3 Takeaways From Senators’ 5-4 Loss to Avalanche

The Ottawa Senators were defeated 5-4 by the Colorado Avalanche after a spirited comeback attempt. Tim Stutzle recorded yet another three-point game, Mads Sogaard made a number of important saves, and Claude Giroux‘s feud headlined some of the takeaways from this game.

The Senators were down 5-2 heading into the third period, and with goals from Travis Hamonic and Brady Tkachuk, they had some life in them. Late-game penalties (justified or not…) were costly to the team and may have been detrimental to the comeback.

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Frustrating Officiating Hurts the Senators

I am not the kind of person to talk and complain about a referee. In this game, however, there were a few situations where the team and the fans were rightfully frustrated.

In the first period, Ridly Greig was hit from behind by Cale Makar, and when Greig got up he took exception to the hit and gave Makar a cross-check to the back. Makar, who is one of the best skaters in the league, seemed to go down very easily. Greig definitely deserved a cross-checking penalty on the play, but Makar should have been penalized for the hit, too. I don’t like embellishment penalties as they are such a grey area, and the referees set a precedent that it was not going to be called. Remember that play, because we will come back to it later.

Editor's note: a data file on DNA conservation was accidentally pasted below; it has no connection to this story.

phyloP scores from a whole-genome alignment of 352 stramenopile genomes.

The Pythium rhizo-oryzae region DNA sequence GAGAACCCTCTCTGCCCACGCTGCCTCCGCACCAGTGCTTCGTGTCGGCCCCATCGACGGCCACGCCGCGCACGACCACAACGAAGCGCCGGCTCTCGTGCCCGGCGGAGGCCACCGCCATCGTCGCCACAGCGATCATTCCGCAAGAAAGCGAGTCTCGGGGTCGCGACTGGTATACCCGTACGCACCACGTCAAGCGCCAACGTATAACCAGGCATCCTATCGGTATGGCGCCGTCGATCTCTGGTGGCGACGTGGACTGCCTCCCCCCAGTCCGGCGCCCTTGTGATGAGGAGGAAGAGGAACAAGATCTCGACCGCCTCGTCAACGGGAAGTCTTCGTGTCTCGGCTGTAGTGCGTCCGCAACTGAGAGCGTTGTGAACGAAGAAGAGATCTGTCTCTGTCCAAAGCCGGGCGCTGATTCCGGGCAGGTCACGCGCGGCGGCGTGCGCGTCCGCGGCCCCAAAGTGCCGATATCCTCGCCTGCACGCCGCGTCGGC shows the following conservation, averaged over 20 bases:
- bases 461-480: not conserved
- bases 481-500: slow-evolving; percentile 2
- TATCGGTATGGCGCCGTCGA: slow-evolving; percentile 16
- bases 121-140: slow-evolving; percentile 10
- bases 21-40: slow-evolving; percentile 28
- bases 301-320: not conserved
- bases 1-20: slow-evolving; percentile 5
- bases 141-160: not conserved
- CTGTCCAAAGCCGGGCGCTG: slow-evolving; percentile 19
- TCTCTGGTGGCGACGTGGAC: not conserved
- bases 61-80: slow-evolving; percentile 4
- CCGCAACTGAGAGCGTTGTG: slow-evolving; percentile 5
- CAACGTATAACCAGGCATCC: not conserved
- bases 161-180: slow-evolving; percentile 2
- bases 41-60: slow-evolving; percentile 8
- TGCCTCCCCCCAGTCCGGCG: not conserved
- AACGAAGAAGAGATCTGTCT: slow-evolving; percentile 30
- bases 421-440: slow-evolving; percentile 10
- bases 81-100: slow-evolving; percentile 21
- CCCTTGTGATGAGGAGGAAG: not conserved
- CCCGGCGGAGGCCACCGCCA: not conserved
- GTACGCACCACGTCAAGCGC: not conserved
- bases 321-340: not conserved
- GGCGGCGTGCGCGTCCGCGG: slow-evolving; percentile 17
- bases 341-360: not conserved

Ridly Greig Ottawa Senators
Ridly Greig, Ottawa Senators (Photo by André Ringuette/NHLI via Getty Images)

In the second period, the Avalanche scored their fifth goal in what was one of the most controversial goals I have ever seen. The Avalanche dumped the puck down the ice, and at the hash marks, there was a bit of a collision, though the puck didn’t seem to hit a player and slow down to negate an icing. Sogaard had his glove up, indicating there was a pending icing call, but after the puck bounced off of the backboards Jake Sanderson and Sogaard realized that it wasn’t icing. Sogaard went into the butterfly position and covered the puck with his blocker. After over four seconds of the puck covered, the Avalanche and Senators players assumed the whistle had gone and all gave up on the play and started skating away. Lars Eller shoved the puck and Sogaard’s pad through the crease to put it in after a confusing situation.

DJ Smith challenged the play for goaltender interference, and probably asked anything he could to understand what just happened. The goal stood to be the eventual game-winning goal.

In the third period, Bowen Byram and Claude Giroux had been in a scuffle in front of the Avalanche net and Byram cross-checked Giroux and he ended up hitting his face on the ice. After returning to the game, Giroux laid a big hit on Byram and the Avalanche defender held onto his stick to take him out of the play too. Giroux went back to get his stick, Byram cross-checked him in the back and Giroux fell to the ice. The play looked incredibly similar to the Greig penalty on Makar, but this time Giroux was already bent down picking up his stick. Byram and Giroux got off-setting minors for cross-checking and embellishment.